“I understand. The warning is timely, and I will see that the girl’s eyes are opened.”
“And you will give Madge to me if I can win her consent.”
“She shall marry the man she loves—the man of her choice,” replied Stephen Foster, “provided he is worthy of her. But I won’t compel her to do anything against her wishes.”
“I am not asking you to do that. I have your permission, then, to visit here as a suitor?”
“Yes; I shall be glad to see you a couple of times a week.”
Stephen Foster did not speak very cordially, and his expression was not that of a father who has found a suitable husband for his daughter; but Victor Nevill had gained his point, and was satisfied with what he had so far accomplished. He was a vain man, and possessed an overweening amount of self-confidence, especially where women were concerned.
The two had other subjects to discuss. For a couple of hours—long after Madge had forsaken the piano and gone to bed—a whispered conversation was carried on that had no reference to the girl. It was nearly eleven o’clock when Nevill left the house, and bade Stephen Foster good-night on the step. He knew the way in spite of the darkness and the paucity of street lamps. Having lighted a cigar, he walked briskly toward Gunnersbury.
“It was a narrow squeak yesterday,” he reflected. “Until I met the girl to-night, I was doubtful as to her having failed to see me on the coach. It would have been most unfortunate had both of them recognized me; they would have compared notes in that case, and discovered that Victor Nevill and Mr. Royle were one and the same. I must be more careful in future. Foster was rather inclined to be ugly, but he promised certain things, and he knows that he can’t play fast and loose with me. I am afraid some harm has been done already, but it will blow over if he keeps a tight rein on his daughter. As for Vernon, he must be forced to decamp. Curse the fate that brought him across my path! There’s not much I would stop at if he became a dangerous rival. But there is no danger of that. I have the inner track, and by perseverance I will win the girl in the end. She is not a bit like other women—that’s her charm—but it ought to count for something when she learns that I am Sir Lucius Chesney’s heir. I’ve been going to the devil pretty fast, but I meant what I told Foster. I love Madge with all my better nature, and for her sake I would run as straight as a die. A look from her pretty eyes makes me feel like a blackguard.”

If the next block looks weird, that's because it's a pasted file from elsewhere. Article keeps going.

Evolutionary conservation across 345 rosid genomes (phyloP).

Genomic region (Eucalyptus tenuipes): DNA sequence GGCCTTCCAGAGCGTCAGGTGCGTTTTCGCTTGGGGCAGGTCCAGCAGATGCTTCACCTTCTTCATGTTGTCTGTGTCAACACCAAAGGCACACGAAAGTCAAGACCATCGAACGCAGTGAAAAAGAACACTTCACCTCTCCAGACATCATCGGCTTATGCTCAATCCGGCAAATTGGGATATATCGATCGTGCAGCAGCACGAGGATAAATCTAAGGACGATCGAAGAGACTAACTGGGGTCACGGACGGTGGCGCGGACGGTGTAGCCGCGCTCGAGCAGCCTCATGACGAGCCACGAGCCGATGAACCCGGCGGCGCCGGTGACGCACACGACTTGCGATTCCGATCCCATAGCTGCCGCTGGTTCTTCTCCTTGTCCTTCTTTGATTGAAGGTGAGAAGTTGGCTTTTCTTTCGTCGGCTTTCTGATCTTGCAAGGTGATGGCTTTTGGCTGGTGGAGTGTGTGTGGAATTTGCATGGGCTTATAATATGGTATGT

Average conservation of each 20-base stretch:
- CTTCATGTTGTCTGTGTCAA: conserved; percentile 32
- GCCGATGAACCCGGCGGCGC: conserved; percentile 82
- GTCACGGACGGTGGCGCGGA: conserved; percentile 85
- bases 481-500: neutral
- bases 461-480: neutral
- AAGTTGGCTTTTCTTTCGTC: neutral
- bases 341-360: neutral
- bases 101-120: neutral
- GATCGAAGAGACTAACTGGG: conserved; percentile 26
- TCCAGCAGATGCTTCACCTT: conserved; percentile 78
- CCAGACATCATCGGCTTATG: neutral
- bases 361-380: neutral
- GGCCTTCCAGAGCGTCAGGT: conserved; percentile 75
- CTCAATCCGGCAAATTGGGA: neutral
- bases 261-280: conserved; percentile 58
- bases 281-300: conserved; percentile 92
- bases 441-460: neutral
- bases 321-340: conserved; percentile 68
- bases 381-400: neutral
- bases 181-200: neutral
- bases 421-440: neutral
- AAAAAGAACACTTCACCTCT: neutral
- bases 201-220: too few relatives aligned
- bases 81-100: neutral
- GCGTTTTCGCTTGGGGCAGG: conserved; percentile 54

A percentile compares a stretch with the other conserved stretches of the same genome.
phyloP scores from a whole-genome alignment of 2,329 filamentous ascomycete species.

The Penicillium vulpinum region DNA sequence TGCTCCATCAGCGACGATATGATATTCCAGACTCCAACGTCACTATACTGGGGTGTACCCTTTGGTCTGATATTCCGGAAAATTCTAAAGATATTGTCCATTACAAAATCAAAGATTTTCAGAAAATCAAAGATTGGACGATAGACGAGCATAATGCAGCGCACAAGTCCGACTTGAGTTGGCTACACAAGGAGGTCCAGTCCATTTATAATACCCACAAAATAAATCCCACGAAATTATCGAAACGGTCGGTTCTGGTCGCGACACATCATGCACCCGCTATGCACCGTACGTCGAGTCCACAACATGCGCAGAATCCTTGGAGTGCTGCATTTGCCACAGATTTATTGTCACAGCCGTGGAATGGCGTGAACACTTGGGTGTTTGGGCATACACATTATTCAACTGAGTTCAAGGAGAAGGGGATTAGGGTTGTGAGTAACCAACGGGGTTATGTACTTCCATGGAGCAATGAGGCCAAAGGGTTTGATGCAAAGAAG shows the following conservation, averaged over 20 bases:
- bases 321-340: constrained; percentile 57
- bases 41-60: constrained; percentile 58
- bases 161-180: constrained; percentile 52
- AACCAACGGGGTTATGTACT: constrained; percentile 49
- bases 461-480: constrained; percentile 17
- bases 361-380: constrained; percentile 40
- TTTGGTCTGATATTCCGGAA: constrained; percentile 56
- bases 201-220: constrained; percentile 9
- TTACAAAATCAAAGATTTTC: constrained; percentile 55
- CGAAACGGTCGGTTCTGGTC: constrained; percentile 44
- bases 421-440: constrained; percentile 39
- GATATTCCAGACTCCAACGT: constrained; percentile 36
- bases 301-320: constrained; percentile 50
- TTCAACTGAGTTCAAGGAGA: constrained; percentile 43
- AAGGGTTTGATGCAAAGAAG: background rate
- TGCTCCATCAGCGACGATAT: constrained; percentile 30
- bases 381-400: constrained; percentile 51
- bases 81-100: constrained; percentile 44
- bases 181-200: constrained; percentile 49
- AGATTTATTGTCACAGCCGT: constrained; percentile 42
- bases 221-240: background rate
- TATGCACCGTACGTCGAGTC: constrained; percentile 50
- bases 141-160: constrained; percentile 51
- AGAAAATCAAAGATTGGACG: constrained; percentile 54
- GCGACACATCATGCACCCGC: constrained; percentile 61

Thus Nevill communed with himself until he neared Gunnersbury station, when the distant rumble of a train quickened his steps. He had just time to buy his ticket, dash down the steps, and jump into a first-class carriage. Getting out at Portland road, he took a cab to Regent street, and dropped in at the Cafe Royal for a few minutes. Then he started toward his lodgings on foot. It was that witching hour when West End London, before it goes to sleep, foams and froths like a glass of champagne that will soon be flat and flavorless. Men and women, inclined to be hilarious, thronged the pavements under the strong lights. Birds of prey, male and female, prowled alertly.